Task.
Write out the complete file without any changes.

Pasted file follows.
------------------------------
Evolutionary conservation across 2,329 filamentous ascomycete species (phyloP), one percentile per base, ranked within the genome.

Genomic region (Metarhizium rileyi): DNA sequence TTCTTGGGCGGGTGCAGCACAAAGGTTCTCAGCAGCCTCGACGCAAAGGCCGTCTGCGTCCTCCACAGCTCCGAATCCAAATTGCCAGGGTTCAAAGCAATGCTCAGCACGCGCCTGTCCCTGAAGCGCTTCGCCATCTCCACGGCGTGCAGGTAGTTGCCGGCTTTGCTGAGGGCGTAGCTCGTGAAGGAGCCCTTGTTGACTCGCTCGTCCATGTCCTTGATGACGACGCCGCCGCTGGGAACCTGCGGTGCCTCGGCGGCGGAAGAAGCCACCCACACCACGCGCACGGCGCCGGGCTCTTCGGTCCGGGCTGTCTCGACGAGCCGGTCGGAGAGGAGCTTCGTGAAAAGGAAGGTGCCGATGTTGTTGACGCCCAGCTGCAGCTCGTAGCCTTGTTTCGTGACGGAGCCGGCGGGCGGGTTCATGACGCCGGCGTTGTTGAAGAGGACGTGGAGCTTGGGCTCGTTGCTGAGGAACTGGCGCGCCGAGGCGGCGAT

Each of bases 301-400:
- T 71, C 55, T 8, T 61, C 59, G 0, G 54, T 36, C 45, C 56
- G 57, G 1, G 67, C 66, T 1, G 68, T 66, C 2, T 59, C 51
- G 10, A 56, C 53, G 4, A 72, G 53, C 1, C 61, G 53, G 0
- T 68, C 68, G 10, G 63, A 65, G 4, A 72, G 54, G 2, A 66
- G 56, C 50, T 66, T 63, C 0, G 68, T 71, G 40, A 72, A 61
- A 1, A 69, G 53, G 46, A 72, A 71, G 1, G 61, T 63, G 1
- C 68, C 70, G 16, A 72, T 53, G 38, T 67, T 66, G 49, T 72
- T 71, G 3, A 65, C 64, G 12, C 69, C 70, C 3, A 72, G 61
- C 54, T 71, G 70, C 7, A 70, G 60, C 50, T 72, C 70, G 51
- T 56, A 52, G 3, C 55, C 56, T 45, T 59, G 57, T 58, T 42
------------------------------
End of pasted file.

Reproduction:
Evolutionary conservation across 2,329 filamentous ascomycete species (phyloP), one percentile per base, ranked within the genome.

Genomic region (Metarhizium rileyi): DNA sequence TTCTTGGGCGGGTGCAGCACAAAGGTTCTCAGCAGCCTCGACGCAAAGGCCGTCTGCGTCCTCCACAGCTCCGAATCCAAATTGCCAGGGTTCAAAGCAATGCTCAGCACGCGCCTGTCCCTGAAGCGCTTCGCCATCTCCACGGCGTGCAGGTAGTTGCCGGCTTTGCTGAGGGCGTAGCTCGTGAAGGAGCCCTTGTTGACTCGCTCGTCCATGTCCTTGATGACGACGCCGCCGCTGGGAACCTGCGGTGCCTCGGCGGCGGAAGAAGCCACCCACACCACGCGCACGGCGCCGGGCTCTTCGGTCCGGGCTGTCTCGACGAGCCGGTCGGAGAGGAGCTTCGTGAAAAGGAAGGTGCCGATGTTGTTGACGCCCAGCTGCAGCTCGTAGCCTTGTTTCGTGACGGAGCCGGCGGGCGGGTTCATGACGCCGGCGTTGTTGAAGAGGACGTGGAGCTTGGGCTCGTTGCTGAGGAACTGGCGCGCCGAGGCGGCGAT

Each of bases 301-400:
- T 71, C 55, T 8, T 61, C 59, G 0, G 54, T 36, C 45, C 56
- G 57, G 1, G 67, C 66, T 1, G 68, T 66, C 2, T 59, C 51
- G 10, A 56, C 53, G 4, A 72, G 53, C 1, C 61, G 53, G 0
- T 68, C 68, G 10, G 63, A 65, G 4, A 72, G 54, G 2, A 66
- G 56, C 50, T 66, T 63, C 0, G 68, T 71, G 40, A 72, A 61
- A 1, A 69, G 53, G 46, A 72, A 71, G 1, G 61, T 63, G 1
- C 68, C 70, G 16, A 72, T 53, G 38, T 67, T 66, G 49, T 72
- T 71, G 3, A 65, C 64, G 12, C 69, C 70, C 3, A 72, G 61
- C 54, T 71, G 70, C 7, A 70, G 60, C 50, T 72, C 70, G 51
- T 56, A 52, G 3, C 55, C 56, T 45, T 59, G 57, T 58, T 42